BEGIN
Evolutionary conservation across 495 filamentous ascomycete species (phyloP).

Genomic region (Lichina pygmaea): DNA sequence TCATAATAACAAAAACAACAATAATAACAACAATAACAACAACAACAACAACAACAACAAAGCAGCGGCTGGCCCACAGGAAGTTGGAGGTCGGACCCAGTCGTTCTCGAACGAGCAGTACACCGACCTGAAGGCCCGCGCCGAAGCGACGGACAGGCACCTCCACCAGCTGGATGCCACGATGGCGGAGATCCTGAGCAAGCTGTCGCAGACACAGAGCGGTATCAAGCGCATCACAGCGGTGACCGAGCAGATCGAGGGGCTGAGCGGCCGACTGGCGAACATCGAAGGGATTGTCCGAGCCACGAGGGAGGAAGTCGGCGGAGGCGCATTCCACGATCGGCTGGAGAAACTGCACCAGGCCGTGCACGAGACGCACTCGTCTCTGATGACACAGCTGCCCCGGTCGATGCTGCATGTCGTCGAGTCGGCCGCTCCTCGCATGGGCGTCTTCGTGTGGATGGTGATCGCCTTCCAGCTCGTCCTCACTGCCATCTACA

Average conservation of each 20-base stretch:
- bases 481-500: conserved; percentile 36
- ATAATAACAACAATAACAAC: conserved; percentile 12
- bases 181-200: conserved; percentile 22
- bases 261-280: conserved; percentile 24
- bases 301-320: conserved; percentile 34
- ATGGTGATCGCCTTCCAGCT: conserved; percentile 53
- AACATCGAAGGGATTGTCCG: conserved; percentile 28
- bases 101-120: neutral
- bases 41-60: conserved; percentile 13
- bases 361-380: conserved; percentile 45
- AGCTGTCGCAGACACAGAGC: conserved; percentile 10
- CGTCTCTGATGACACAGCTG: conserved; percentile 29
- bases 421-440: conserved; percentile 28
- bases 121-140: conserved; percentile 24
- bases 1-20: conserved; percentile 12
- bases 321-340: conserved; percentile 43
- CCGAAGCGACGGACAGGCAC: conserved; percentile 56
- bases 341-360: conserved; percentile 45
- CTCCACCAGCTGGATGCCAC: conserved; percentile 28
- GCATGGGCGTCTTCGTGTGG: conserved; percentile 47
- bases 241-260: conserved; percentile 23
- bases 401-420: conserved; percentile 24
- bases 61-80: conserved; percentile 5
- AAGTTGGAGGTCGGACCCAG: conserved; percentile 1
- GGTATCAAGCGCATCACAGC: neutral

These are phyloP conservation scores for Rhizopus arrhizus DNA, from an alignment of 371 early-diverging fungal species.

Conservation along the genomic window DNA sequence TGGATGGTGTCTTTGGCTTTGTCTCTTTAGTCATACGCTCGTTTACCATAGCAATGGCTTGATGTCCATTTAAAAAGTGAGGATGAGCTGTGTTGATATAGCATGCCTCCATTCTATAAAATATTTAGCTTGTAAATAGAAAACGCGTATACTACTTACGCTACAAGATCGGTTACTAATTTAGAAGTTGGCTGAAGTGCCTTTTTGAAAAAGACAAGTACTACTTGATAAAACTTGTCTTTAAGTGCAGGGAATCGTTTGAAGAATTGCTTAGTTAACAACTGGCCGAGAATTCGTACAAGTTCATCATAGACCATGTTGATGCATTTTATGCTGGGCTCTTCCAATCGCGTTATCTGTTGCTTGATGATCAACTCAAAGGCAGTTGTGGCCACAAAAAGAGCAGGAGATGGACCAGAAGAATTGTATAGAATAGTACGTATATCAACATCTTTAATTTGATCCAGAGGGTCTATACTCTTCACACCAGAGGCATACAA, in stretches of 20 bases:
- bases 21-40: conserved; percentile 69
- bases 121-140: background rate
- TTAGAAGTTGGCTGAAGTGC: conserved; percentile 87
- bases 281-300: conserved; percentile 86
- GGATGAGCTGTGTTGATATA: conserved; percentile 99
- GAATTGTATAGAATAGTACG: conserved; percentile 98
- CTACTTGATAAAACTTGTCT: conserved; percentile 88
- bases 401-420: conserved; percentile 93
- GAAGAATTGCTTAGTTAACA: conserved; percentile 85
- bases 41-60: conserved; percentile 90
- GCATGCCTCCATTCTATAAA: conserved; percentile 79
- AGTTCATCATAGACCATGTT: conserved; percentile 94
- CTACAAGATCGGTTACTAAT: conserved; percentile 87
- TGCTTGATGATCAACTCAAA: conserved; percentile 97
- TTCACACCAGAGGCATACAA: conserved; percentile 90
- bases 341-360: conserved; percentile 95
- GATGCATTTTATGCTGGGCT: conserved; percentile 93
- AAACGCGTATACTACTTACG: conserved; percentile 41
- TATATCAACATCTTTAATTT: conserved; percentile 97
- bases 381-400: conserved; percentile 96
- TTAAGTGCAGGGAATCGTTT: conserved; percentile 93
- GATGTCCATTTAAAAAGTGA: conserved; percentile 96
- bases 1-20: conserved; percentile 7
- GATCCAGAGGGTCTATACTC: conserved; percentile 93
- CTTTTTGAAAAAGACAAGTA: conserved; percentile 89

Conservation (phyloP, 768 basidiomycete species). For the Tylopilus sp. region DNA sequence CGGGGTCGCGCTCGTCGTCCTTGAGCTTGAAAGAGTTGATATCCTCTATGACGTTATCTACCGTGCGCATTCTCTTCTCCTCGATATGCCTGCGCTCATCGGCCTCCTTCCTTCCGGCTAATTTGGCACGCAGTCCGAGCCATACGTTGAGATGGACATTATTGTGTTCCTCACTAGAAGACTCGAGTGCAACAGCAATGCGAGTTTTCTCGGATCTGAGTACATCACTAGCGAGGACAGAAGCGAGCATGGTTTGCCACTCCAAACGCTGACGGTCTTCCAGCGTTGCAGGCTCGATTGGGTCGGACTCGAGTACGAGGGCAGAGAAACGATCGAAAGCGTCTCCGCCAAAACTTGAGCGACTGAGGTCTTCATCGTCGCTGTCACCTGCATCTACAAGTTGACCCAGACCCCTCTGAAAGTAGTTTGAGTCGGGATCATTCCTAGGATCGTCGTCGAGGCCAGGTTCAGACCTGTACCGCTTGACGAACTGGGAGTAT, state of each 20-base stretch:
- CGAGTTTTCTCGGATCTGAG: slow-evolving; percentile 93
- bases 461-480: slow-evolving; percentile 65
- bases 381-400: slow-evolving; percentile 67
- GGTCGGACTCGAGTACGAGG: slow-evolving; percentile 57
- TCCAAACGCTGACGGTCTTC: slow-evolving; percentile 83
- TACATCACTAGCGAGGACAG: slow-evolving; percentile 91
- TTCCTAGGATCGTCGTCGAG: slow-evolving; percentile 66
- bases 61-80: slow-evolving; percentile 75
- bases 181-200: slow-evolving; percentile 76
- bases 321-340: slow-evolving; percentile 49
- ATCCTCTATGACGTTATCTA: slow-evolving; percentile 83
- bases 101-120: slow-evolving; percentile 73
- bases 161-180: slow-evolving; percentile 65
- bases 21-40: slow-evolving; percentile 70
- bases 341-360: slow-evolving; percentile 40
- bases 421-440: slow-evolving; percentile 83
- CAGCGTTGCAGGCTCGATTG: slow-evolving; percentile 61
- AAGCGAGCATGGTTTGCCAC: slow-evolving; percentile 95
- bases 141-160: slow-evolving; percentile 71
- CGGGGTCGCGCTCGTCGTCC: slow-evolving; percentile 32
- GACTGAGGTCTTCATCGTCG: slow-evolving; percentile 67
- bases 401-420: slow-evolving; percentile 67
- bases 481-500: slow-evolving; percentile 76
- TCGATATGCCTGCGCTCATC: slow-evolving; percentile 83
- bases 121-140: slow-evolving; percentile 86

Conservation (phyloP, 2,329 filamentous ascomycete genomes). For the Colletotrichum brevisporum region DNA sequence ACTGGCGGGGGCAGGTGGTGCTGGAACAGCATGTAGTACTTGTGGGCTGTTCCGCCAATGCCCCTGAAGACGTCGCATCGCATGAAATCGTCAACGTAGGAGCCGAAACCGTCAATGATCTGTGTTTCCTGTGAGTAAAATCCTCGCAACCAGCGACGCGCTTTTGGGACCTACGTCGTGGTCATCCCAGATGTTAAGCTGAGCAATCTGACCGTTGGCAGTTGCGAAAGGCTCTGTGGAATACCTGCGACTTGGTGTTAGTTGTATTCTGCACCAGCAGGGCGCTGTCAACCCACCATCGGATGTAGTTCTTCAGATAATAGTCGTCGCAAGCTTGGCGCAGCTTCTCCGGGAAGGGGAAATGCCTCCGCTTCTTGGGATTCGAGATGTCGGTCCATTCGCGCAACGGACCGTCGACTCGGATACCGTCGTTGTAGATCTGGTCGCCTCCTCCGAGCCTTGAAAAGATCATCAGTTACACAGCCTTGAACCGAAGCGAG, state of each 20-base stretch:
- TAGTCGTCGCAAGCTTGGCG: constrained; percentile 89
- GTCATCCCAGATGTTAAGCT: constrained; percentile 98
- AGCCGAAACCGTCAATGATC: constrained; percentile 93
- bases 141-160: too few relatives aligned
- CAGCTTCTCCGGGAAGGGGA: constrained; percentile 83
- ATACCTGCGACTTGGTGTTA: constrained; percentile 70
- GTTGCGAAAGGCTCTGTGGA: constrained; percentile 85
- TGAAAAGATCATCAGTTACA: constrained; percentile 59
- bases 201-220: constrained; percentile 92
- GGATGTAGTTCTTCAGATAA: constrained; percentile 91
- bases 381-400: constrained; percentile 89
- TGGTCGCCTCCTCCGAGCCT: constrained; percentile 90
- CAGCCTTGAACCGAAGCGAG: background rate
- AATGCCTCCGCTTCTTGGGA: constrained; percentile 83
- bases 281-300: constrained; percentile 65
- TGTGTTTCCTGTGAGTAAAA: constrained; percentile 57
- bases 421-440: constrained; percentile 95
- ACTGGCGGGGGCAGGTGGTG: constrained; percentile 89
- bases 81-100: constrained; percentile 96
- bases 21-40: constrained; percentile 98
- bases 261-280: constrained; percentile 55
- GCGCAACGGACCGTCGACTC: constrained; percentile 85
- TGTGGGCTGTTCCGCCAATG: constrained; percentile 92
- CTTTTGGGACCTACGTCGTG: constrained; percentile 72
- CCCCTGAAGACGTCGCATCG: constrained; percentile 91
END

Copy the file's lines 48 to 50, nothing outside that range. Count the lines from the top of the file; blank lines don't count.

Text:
- AAACGCGTATACTACTTACG: conserved; percentile 41
- TATATCAACATCTTTAATTT: conserved; percentile 97
- bases 381-400: conserved; percentile 96